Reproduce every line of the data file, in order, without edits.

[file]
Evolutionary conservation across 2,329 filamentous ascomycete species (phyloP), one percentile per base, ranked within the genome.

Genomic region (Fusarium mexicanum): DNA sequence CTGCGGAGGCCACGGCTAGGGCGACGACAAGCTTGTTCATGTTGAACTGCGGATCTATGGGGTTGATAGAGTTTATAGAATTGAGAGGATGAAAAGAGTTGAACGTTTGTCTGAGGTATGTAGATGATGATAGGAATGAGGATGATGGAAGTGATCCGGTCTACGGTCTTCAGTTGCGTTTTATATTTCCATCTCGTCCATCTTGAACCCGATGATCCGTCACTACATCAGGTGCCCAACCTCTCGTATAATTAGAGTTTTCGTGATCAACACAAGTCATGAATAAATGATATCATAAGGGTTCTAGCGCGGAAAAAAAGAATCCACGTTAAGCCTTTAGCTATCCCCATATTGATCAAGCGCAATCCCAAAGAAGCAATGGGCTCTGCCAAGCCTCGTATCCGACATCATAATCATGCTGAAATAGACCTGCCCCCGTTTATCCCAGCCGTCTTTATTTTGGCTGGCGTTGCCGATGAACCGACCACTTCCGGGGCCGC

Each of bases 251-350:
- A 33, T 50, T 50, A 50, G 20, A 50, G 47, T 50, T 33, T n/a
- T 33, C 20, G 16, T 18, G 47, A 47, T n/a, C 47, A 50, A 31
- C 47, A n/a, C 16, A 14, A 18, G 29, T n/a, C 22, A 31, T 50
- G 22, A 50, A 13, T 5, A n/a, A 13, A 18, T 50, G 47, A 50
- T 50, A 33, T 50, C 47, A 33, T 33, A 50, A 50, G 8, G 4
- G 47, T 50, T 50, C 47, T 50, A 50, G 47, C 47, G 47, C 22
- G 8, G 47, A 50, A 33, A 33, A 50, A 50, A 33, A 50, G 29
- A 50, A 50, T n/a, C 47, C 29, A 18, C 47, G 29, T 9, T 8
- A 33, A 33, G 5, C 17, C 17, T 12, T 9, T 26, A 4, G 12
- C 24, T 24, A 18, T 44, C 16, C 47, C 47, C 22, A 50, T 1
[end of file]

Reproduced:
Evolutionary conservation across 2,329 filamentous ascomycete species (phyloP), one percentile per base, ranked within the genome.

Genomic region (Fusarium mexicanum): DNA sequence CTGCGGAGGCCACGGCTAGGGCGACGACAAGCTTGTTCATGTTGAACTGCGGATCTATGGGGTTGATAGAGTTTATAGAATTGAGAGGATGAAAAGAGTTGAACGTTTGTCTGAGGTATGTAGATGATGATAGGAATGAGGATGATGGAAGTGATCCGGTCTACGGTCTTCAGTTGCGTTTTATATTTCCATCTCGTCCATCTTGAACCCGATGATCCGTCACTACATCAGGTGCCCAACCTCTCGTATAATTAGAGTTTTCGTGATCAACACAAGTCATGAATAAATGATATCATAAGGGTTCTAGCGCGGAAAAAAAGAATCCACGTTAAGCCTTTAGCTATCCCCATATTGATCAAGCGCAATCCCAAAGAAGCAATGGGCTCTGCCAAGCCTCGTATCCGACATCATAATCATGCTGAAATAGACCTGCCCCCGTTTATCCCAGCCGTCTTTATTTTGGCTGGCGTTGCCGATGAACCGACCACTTCCGGGGCCGC

Each of bases 251-350:
- A 33, T 50, T 50, A 50, G 20, A 50, G 47, T 50, T 33, T n/a
- T 33, C 20, G 16, T 18, G 47, A 47, T n/a, C 47, A 50, A 31
- C 47, A n/a, C 16, A 14, A 18, G 29, T n/a, C 22, A 31, T 50
- G 22, A 50, A 13, T 5, A n/a, A 13, A 18, T 50, G 47, A 50
- T 50, A 33, T 50, C 47, A 33, T 33, A 50, A 50, G 8, G 4
- G 47, T 50, T 50, C 47, T 50, A 50, G 47, C 47, G 47, C 22
- G 8, G 47, A 50, A 33, A 33, A 50, A 50, A 33, A 50, G 29
- A 50, A 50, T n/a, C 47, C 29, A 18, C 47, G 29, T 9, T 8
- A 33, A 33, G 5, C 17, C 17, T 12, T 9, T 26, A 4, G 12
- C 24, T 24, A 18, T 44, C 16, C 47, C 47, C 22, A 50, T 1